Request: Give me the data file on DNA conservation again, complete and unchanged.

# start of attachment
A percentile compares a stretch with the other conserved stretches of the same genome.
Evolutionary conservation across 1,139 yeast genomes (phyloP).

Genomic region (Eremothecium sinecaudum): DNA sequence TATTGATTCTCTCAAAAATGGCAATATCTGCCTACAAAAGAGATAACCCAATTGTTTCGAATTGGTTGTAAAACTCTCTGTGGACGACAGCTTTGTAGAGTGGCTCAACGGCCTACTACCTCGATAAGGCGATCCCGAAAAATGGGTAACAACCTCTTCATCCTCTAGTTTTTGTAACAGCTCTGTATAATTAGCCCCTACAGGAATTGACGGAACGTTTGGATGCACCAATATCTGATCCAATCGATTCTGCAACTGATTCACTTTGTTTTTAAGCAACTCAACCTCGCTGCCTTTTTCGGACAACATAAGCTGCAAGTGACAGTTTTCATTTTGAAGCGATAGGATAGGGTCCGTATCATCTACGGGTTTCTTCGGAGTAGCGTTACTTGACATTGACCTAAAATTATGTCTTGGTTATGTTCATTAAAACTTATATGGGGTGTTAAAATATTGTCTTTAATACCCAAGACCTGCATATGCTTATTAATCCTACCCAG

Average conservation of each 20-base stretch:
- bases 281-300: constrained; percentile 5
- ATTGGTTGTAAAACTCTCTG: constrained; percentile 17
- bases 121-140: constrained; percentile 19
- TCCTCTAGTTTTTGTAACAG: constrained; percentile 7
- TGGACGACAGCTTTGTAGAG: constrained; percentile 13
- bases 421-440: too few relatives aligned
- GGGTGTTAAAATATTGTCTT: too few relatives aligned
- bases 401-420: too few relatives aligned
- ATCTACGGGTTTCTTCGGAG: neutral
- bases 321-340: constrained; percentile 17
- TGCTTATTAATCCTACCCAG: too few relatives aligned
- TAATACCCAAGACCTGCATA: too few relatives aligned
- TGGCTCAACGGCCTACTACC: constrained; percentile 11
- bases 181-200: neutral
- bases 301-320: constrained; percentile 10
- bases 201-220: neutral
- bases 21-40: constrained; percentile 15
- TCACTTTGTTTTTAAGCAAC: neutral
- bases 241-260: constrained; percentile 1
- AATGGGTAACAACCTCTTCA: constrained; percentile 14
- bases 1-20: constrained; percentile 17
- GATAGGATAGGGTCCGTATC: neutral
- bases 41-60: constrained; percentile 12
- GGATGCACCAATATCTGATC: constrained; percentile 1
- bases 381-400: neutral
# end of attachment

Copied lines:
A percentile compares a stretch with the other conserved stretches of the same genome.
Evolutionary conservation across 1,139 yeast genomes (phyloP).

Genomic region (Eremothecium sinecaudum): DNA sequence TATTGATTCTCTCAAAAATGGCAATATCTGCCTACAAAAGAGATAACCCAATTGTTTCGAATTGGTTGTAAAACTCTCTGTGGACGACAGCTTTGTAGAGTGGCTCAACGGCCTACTACCTCGATAAGGCGATCCCGAAAAATGGGTAACAACCTCTTCATCCTCTAGTTTTTGTAACAGCTCTGTATAATTAGCCCCTACAGGAATTGACGGAACGTTTGGATGCACCAATATCTGATCCAATCGATTCTGCAACTGATTCACTTTGTTTTTAAGCAACTCAACCTCGCTGCCTTTTTCGGACAACATAAGCTGCAAGTGACAGTTTTCATTTTGAAGCGATAGGATAGGGTCCGTATCATCTACGGGTTTCTTCGGAGTAGCGTTACTTGACATTGACCTAAAATTATGTCTTGGTTATGTTCATTAAAACTTATATGGGGTGTTAAAATATTGTCTTTAATACCCAAGACCTGCATATGCTTATTAATCCTACCCAG

Average conservation of each 20-base stretch:
- bases 281-300: constrained; percentile 5
- ATTGGTTGTAAAACTCTCTG: constrained; percentile 17
- bases 121-140: constrained; percentile 19
- TCCTCTAGTTTTTGTAACAG: constrained; percentile 7
- TGGACGACAGCTTTGTAGAG: constrained; percentile 13
- bases 421-440: too few relatives aligned
- GGGTGTTAAAATATTGTCTT: too few relatives aligned
- bases 401-420: too few relatives aligned
- ATCTACGGGTTTCTTCGGAG: neutral
- bases 321-340: constrained; percentile 17
- TGCTTATTAATCCTACCCAG: too few relatives aligned
- TAATACCCAAGACCTGCATA: too few relatives aligned
- TGGCTCAACGGCCTACTACC: constrained; percentile 11
- bases 181-200: neutral
- bases 301-320: constrained; percentile 10
- bases 201-220: neutral
- bases 21-40: constrained; percentile 15
- TCACTTTGTTTTTAAGCAAC: neutral
- bases 241-260: constrained; percentile 1
- AATGGGTAACAACCTCTTCA: constrained; percentile 14
- bases 1-20: constrained; percentile 17
- GATAGGATAGGGTCCGTATC: neutral
- bases 41-60: constrained; percentile 12
- GGATGCACCAATATCTGATC: constrained; percentile 1
- bases 381-400: neutral